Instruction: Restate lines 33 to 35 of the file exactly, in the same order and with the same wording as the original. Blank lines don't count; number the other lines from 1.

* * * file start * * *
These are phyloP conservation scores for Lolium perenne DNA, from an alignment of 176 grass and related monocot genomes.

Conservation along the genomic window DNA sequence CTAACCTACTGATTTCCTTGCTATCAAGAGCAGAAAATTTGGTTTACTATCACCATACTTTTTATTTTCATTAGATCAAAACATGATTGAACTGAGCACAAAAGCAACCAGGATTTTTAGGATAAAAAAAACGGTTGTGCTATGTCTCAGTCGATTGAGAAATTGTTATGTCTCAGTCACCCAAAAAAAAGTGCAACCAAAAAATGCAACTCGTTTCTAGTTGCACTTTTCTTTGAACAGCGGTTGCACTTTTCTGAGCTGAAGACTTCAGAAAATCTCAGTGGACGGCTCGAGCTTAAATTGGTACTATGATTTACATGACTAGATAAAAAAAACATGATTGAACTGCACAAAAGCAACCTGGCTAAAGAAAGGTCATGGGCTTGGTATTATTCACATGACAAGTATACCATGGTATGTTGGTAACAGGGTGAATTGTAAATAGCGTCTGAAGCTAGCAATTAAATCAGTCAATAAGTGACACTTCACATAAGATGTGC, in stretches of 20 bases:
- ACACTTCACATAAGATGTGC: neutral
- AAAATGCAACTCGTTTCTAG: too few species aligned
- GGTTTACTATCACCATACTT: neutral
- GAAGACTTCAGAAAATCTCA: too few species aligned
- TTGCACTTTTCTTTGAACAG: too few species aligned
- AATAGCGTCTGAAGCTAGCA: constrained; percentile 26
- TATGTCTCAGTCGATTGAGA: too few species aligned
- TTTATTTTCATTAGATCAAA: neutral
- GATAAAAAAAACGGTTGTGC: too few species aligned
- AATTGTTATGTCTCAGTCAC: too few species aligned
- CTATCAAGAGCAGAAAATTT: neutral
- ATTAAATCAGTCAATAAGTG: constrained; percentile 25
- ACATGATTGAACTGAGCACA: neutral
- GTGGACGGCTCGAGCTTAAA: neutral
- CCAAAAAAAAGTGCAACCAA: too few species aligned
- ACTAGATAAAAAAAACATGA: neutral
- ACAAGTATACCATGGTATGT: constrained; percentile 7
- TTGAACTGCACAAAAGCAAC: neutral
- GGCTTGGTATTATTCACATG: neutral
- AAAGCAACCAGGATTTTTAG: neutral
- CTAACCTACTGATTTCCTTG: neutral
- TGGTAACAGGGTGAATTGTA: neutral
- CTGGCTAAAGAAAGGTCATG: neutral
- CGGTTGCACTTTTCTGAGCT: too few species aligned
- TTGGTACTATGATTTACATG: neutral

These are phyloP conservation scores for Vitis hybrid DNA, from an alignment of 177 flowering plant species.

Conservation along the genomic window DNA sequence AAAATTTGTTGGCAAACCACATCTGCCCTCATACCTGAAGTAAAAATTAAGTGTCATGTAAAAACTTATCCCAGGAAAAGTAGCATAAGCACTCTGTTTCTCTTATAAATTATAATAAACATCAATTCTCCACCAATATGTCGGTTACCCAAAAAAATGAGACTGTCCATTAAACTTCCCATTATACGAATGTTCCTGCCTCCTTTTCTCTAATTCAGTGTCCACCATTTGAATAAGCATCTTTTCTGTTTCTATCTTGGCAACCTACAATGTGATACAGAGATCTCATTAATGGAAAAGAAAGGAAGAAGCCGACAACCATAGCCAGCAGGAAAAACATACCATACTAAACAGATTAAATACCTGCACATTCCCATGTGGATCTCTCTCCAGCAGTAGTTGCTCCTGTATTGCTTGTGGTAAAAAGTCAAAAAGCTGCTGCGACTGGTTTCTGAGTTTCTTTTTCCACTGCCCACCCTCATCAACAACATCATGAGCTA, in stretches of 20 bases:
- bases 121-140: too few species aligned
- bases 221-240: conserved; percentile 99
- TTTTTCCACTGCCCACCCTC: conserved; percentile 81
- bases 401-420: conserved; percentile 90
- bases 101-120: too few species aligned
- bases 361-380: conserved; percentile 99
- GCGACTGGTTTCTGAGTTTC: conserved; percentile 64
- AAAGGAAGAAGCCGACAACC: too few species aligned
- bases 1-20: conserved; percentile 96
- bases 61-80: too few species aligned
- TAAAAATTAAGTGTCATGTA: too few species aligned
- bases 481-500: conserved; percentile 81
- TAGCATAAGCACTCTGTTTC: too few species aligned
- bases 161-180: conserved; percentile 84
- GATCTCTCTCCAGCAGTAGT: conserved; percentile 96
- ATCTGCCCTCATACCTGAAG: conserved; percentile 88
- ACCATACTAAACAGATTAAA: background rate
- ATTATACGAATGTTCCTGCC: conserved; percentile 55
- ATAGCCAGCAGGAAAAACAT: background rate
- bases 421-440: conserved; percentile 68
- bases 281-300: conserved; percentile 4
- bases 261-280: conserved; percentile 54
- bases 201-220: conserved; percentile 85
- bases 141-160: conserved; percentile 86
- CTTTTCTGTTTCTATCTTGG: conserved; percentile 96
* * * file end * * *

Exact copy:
- bases 401-420: conserved; percentile 90
- bases 101-120: too few species aligned
- bases 361-380: conserved; percentile 99